Legislative Assembly for the ACT: 2010 Week 02 Hansard (Tuesday, 23 February 2010) . . Page.. 508 ..
lessened to a degree and in some cultures shared extended family care is a traditional parenting practice.
Where kinship care is not available or not in the best interests of the child or young person, foster carers are sought to provide support and care to these children and young people. Foster carers take these children into their own families and offer—with somewhat limited support from government—care, accommodation and security to children very much in need. I would like to recognise these carer groups, such as the Foster Carers Association, for their ongoing commitment to our children.
Kinship carers and foster carers perform what from the outside would seem to be a similar role. However, the supports and training provided to these two groups are different. I have had it reported to me that the supports provided to kinship carers can be less than those provided to foster carer families. We have recently had a change in the balance where we have more kinship carers now in the ACT than foster carers. We really do need to address the sorts of supports and training issues that need to be provided to these kinship carers. We need to ensure that the system supports both foster and kinship carers.
Acting on these reports, I asked the Minister for Children and Young People about the status of the ALP election commitments to the $800,000 funding for grandparent support services, including kinship carers. In response, the minister outlined a series of programs and supports which would be funded from this money, including a position to provide support and advocacy to kinship carers, grandparents and foster carers, recurrent funding to a kinship carers advocacy group, funding to an Aboriginal and Torres Strait Islander specific organisation to provide support to kinship and grandparent carers, and support to Marymead’s grandparent support program.
The minister advised that the procurement process for these services was due to be finalised in early 2010. I look forward to further advice and information from the minister on the progress of this funding. Late last year, I also asked the Minister for Disability, Housing and Community Services for an update on the $800,000 commitment for a proposed carers advocacy service. In a response to my letter, the minister advised that the proposed service would be established during the current term of government. I look forward to further updates on the progress of this service and hope that it can be established sooner rather than later.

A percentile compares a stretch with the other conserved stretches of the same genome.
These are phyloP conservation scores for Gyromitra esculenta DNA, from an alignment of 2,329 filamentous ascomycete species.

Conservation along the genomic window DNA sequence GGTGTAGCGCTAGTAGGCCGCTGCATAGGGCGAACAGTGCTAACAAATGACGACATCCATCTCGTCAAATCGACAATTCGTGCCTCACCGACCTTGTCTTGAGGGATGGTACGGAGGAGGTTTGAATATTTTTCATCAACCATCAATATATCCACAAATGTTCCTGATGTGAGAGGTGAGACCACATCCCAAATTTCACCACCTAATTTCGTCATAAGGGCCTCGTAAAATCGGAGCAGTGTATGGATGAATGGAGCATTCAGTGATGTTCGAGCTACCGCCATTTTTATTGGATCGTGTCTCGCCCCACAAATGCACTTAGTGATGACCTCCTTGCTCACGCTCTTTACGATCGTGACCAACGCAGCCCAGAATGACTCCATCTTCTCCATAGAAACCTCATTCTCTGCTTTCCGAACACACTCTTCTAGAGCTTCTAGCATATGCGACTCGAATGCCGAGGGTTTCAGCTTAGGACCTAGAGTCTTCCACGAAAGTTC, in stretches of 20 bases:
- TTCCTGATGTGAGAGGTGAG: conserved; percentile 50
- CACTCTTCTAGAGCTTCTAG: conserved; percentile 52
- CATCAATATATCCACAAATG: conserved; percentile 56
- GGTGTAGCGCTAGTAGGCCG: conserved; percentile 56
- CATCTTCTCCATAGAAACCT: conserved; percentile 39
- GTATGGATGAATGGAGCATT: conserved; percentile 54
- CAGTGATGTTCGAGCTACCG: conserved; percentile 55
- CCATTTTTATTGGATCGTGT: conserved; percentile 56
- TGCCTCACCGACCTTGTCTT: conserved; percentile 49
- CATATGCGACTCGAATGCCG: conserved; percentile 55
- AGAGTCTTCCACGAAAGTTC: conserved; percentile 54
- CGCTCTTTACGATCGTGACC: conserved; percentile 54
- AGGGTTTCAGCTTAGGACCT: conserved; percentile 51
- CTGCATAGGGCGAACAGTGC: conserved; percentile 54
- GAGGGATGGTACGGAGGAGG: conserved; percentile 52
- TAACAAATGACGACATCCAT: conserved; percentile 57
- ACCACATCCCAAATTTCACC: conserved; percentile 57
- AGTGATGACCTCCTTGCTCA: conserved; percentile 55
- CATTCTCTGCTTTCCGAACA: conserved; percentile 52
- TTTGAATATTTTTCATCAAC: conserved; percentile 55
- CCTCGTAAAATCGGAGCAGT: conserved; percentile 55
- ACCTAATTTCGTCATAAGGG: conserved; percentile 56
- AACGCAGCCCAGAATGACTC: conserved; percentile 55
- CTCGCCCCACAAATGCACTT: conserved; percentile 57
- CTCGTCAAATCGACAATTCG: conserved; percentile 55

The ACT Greens recognise the importance of carers in our community. Again, I thank Ms Porter for bringing forward this matter of public importance.
MS BURCH (Brindabella—Minister for Disability, Housing and Community Services, Minister for Children and Young People, Minister for Ageing, Minister for Multicultural Affairs and Minister for Women) (3.44): I thank Ms Porter for bringing this matter into the Assembly. Indeed, I think we all agree that carers across our community play a very valued and honoured role. The ACT government is committed to recognising and supporting carers in the territory. According to the ABS 2006 census, there are over 25,000 carers in the ACT. Carers cover all age groups and relationships. A carer can be, as Ms Hunter pointed out, a young person, a parent, a partner, a relative, a friend or an acquaintance. Every day, carers provide many hours of care for individuals in our community.